Encyclopedia o f Chicago
Entries : Arts Funding
Arts Funding

Arts Funding

WPA Federal Theatre Project, c.1930s
Chicago's traditions of arts funding have roots in the business community and civic leadership of the mid-nineteenth century. In the 1860s and '70s, early antecedents of cultural institutions grew from arts programs organized by members of elite clubs. During the same period, theater and music organizations gained strength in ethnic neighborhoods with more grassroots support. The swell of civic support to build the Auditorium Theater in 1886 began a tradition of broad-based backing in addition to bringing together wealthy philanthropists who went on to found other major Chicago cultural institutions. The World's Columbian Exposition in 1893 was pivotal in establishing Chicago as a cosmopolitan, cultural city and brought local, national, and international attention. The virtually concurrent establishment of the Chicago Symphony, Art Institute, and Field Museum went hand in hand with the ambitions of the city's aggressive business developers. More specifically community-based arts efforts included programs in music, literature, and visual arts for immigrants at Hull House, founded in 1889. The establishment of the Chicago Community Trust in 1915 encouraged individual philanthropy, and a Trust survey in the early 1920s showed that culture and education received the largest share.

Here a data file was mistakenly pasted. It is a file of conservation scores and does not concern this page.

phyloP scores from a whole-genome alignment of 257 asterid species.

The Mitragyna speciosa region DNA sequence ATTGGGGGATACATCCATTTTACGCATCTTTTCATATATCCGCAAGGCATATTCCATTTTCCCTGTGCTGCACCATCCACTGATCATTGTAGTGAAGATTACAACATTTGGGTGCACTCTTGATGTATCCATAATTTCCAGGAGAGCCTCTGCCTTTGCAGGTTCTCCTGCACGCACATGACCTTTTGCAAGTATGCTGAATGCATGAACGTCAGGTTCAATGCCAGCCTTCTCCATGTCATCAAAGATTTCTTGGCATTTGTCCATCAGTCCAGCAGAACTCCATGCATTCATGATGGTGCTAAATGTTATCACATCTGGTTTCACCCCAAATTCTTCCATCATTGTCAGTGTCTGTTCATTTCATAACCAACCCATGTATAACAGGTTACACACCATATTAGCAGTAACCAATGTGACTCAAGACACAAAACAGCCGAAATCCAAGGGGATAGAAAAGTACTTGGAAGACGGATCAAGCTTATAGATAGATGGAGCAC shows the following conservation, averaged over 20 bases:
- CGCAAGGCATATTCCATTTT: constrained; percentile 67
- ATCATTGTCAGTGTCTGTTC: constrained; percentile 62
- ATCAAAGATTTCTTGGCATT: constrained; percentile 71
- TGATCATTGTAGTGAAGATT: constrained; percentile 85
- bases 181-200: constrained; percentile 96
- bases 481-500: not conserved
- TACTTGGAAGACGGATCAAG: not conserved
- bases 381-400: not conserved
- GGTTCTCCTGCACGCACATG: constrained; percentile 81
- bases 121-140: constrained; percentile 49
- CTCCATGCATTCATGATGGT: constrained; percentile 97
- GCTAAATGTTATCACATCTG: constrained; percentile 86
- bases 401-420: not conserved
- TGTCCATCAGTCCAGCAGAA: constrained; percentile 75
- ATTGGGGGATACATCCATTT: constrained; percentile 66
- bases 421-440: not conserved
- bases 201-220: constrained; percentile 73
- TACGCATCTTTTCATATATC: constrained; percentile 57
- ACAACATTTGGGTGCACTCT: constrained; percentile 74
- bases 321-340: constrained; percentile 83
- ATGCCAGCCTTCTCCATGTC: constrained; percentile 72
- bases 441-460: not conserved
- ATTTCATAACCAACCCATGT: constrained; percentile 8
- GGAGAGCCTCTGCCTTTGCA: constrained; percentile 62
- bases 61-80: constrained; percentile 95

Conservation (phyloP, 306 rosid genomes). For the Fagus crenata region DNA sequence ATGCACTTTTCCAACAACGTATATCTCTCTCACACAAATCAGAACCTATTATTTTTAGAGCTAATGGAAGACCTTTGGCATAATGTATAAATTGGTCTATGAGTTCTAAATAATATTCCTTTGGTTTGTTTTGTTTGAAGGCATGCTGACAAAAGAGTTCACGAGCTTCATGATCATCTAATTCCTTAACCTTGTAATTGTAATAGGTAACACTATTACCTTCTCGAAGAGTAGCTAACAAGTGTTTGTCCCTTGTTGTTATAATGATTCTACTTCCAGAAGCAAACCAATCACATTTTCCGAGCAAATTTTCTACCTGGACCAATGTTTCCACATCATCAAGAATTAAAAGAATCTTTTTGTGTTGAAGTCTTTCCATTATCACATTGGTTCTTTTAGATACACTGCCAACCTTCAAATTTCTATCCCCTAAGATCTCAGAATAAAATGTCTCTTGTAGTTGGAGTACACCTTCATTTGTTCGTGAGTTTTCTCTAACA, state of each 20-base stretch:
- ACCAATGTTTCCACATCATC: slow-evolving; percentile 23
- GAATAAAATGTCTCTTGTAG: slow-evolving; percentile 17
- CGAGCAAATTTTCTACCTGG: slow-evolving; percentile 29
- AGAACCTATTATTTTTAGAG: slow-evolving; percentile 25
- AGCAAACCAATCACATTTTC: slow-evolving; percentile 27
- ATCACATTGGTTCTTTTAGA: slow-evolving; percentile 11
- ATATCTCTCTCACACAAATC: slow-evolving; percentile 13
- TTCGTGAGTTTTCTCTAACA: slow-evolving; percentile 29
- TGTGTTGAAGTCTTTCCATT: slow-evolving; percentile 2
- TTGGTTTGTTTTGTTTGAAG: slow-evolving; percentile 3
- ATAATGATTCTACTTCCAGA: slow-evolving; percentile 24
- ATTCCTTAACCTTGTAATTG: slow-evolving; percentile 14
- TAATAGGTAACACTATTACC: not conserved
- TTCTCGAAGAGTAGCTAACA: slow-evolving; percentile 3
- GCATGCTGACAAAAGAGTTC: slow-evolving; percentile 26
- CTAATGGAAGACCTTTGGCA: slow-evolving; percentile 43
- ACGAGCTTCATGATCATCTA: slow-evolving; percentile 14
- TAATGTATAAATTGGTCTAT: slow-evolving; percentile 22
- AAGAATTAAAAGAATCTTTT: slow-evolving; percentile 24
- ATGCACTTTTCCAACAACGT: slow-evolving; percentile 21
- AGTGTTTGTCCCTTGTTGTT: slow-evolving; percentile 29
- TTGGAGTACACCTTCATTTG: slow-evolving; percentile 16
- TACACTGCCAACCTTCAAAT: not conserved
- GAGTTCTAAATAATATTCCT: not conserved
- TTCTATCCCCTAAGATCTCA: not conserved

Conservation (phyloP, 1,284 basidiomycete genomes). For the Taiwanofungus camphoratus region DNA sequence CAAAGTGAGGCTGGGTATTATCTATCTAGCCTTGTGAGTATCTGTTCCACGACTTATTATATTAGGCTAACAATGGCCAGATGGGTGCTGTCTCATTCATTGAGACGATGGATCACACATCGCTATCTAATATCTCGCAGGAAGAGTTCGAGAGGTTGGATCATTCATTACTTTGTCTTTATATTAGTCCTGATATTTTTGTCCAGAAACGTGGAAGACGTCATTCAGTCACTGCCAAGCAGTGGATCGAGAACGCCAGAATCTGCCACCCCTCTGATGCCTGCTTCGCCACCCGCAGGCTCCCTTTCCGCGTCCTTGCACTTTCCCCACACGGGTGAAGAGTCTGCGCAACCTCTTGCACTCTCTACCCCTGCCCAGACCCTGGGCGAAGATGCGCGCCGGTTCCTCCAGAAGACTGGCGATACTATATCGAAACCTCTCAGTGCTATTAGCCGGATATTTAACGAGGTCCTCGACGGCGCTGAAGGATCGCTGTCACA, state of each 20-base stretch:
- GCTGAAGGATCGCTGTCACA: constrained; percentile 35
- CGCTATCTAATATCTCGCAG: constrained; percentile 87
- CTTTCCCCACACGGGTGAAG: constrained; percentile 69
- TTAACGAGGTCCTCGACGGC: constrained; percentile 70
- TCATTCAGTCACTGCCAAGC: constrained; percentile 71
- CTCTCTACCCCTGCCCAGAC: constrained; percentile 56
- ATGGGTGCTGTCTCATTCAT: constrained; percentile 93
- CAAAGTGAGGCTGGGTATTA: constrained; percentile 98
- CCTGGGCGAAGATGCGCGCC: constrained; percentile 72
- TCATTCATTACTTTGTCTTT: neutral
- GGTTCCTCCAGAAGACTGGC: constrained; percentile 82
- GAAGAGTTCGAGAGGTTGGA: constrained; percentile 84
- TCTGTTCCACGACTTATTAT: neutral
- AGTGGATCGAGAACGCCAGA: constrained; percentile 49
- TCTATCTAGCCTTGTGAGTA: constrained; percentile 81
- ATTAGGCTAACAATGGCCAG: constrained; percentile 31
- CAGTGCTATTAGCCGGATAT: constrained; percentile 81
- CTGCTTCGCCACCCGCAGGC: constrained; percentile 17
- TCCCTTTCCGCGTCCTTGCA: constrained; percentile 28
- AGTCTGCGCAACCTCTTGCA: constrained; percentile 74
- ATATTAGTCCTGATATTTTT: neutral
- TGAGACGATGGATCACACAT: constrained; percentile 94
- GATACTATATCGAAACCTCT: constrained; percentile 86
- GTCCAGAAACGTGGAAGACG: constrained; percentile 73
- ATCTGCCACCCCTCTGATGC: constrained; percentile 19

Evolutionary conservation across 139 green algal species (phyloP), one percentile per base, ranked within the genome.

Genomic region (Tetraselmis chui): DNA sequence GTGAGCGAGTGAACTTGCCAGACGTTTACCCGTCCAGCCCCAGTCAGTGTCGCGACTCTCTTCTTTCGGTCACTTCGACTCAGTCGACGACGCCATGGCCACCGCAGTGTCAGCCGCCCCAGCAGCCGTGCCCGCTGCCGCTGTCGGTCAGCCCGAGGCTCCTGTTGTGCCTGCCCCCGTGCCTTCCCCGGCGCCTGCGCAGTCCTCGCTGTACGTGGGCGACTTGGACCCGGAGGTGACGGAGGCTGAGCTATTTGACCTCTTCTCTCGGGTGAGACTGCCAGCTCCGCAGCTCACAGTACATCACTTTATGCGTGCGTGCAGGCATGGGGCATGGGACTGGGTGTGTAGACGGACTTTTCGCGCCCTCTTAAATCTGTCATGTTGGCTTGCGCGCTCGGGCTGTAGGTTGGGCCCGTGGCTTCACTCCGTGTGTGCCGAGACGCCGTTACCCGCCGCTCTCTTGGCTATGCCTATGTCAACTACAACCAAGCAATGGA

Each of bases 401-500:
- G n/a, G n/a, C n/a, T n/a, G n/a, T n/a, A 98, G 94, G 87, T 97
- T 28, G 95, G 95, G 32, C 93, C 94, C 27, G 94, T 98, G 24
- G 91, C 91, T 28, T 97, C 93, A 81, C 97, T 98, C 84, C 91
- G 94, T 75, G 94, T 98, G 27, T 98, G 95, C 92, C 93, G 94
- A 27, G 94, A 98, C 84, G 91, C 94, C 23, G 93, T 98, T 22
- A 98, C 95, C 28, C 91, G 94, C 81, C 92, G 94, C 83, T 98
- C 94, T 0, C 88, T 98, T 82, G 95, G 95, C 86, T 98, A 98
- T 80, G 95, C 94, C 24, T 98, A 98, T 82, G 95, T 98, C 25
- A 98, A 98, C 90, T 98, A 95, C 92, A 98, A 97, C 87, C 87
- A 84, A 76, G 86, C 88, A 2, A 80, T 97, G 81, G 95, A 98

The mix of corporate, individual, and private foundation grants remained the mainstay of arts funding into the 1960s. During that decade, the establishment of the National Endowment for the Arts and the Illinois Arts Council seeded growth in small and midsize arts organizations. These agencies also encouraged greater community participation and funding of arts programs, commonly awarding matching grants and focusing on community-based and culturally specific organizations. Support for the arts by Chicago city government strengthened in the 1980s and 1990s, spurring corporate and foundation leadership in the funding of arts resources, a development reminiscent of the industrialist backing of the previous century. Chicago became, at the end of the twentieth century, a national model for public-private partnerships in support of the arts.

Horowitz, Helen Lefkowitz. Culture and the City: Cultural Philanthropy in Chicago from the 1880s to 1917. 1976.
McCarthy, Kathleen D. Noblesse Oblige: Charity and Cultural Philanthropy in Chicago, 1849–1929. 1982.
McCarthy, Kathleen D. Women's Culture: American Philanthropy and Art, 1830–1930. 1991.